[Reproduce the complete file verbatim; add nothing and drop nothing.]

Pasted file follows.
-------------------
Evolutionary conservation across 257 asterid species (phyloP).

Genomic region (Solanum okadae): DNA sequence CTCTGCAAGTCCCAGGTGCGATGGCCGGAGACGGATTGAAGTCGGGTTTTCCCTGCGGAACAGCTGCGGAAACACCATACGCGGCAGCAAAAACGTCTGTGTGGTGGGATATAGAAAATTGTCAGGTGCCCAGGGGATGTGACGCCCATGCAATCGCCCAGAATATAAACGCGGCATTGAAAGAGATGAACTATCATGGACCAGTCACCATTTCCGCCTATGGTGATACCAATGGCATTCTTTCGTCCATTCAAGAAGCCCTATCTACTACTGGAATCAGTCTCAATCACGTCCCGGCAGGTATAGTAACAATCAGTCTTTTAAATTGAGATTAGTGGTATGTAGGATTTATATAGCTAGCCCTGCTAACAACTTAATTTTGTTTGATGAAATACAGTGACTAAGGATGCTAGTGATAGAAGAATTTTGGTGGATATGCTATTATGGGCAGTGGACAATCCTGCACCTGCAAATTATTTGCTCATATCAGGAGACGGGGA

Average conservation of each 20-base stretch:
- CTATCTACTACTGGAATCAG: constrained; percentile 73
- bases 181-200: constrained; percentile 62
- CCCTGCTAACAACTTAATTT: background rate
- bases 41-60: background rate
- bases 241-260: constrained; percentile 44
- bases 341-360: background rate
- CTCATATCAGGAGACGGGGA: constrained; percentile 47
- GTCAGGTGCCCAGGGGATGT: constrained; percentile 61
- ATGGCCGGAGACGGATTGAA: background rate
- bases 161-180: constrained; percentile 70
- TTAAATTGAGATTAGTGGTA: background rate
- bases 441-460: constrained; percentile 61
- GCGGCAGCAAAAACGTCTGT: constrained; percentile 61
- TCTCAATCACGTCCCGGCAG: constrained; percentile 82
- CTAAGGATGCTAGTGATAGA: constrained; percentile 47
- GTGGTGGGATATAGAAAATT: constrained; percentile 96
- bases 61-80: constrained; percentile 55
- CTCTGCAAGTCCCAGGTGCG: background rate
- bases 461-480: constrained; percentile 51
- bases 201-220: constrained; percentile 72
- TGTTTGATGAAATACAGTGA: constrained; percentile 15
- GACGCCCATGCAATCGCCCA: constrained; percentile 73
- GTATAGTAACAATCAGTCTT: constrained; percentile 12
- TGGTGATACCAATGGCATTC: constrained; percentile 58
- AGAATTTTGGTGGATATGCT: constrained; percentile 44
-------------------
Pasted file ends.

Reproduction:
Evolutionary conservation across 257 asterid species (phyloP).

Genomic region (Solanum okadae): DNA sequence CTCTGCAAGTCCCAGGTGCGATGGCCGGAGACGGATTGAAGTCGGGTTTTCCCTGCGGAACAGCTGCGGAAACACCATACGCGGCAGCAAAAACGTCTGTGTGGTGGGATATAGAAAATTGTCAGGTGCCCAGGGGATGTGACGCCCATGCAATCGCCCAGAATATAAACGCGGCATTGAAAGAGATGAACTATCATGGACCAGTCACCATTTCCGCCTATGGTGATACCAATGGCATTCTTTCGTCCATTCAAGAAGCCCTATCTACTACTGGAATCAGTCTCAATCACGTCCCGGCAGGTATAGTAACAATCAGTCTTTTAAATTGAGATTAGTGGTATGTAGGATTTATATAGCTAGCCCTGCTAACAACTTAATTTTGTTTGATGAAATACAGTGACTAAGGATGCTAGTGATAGAAGAATTTTGGTGGATATGCTATTATGGGCAGTGGACAATCCTGCACCTGCAAATTATTTGCTCATATCAGGAGACGGGGA

Average conservation of each 20-base stretch:
- CTATCTACTACTGGAATCAG: constrained; percentile 73
- bases 181-200: constrained; percentile 62
- CCCTGCTAACAACTTAATTT: background rate
- bases 41-60: background rate
- bases 241-260: constrained; percentile 44
- bases 341-360: background rate
- CTCATATCAGGAGACGGGGA: constrained; percentile 47
- GTCAGGTGCCCAGGGGATGT: constrained; percentile 61
- ATGGCCGGAGACGGATTGAA: background rate
- bases 161-180: constrained; percentile 70
- TTAAATTGAGATTAGTGGTA: background rate
- bases 441-460: constrained; percentile 61
- GCGGCAGCAAAAACGTCTGT: constrained; percentile 61
- TCTCAATCACGTCCCGGCAG: constrained; percentile 82
- CTAAGGATGCTAGTGATAGA: constrained; percentile 47
- GTGGTGGGATATAGAAAATT: constrained; percentile 96
- bases 61-80: constrained; percentile 55
- CTCTGCAAGTCCCAGGTGCG: background rate
- bases 461-480: constrained; percentile 51
- bases 201-220: constrained; percentile 72
- TGTTTGATGAAATACAGTGA: constrained; percentile 15
- GACGCCCATGCAATCGCCCA: constrained; percentile 73
- GTATAGTAACAATCAGTCTT: constrained; percentile 12
- TGGTGATACCAATGGCATTC: constrained; percentile 58
- AGAATTTTGGTGGATATGCT: constrained; percentile 44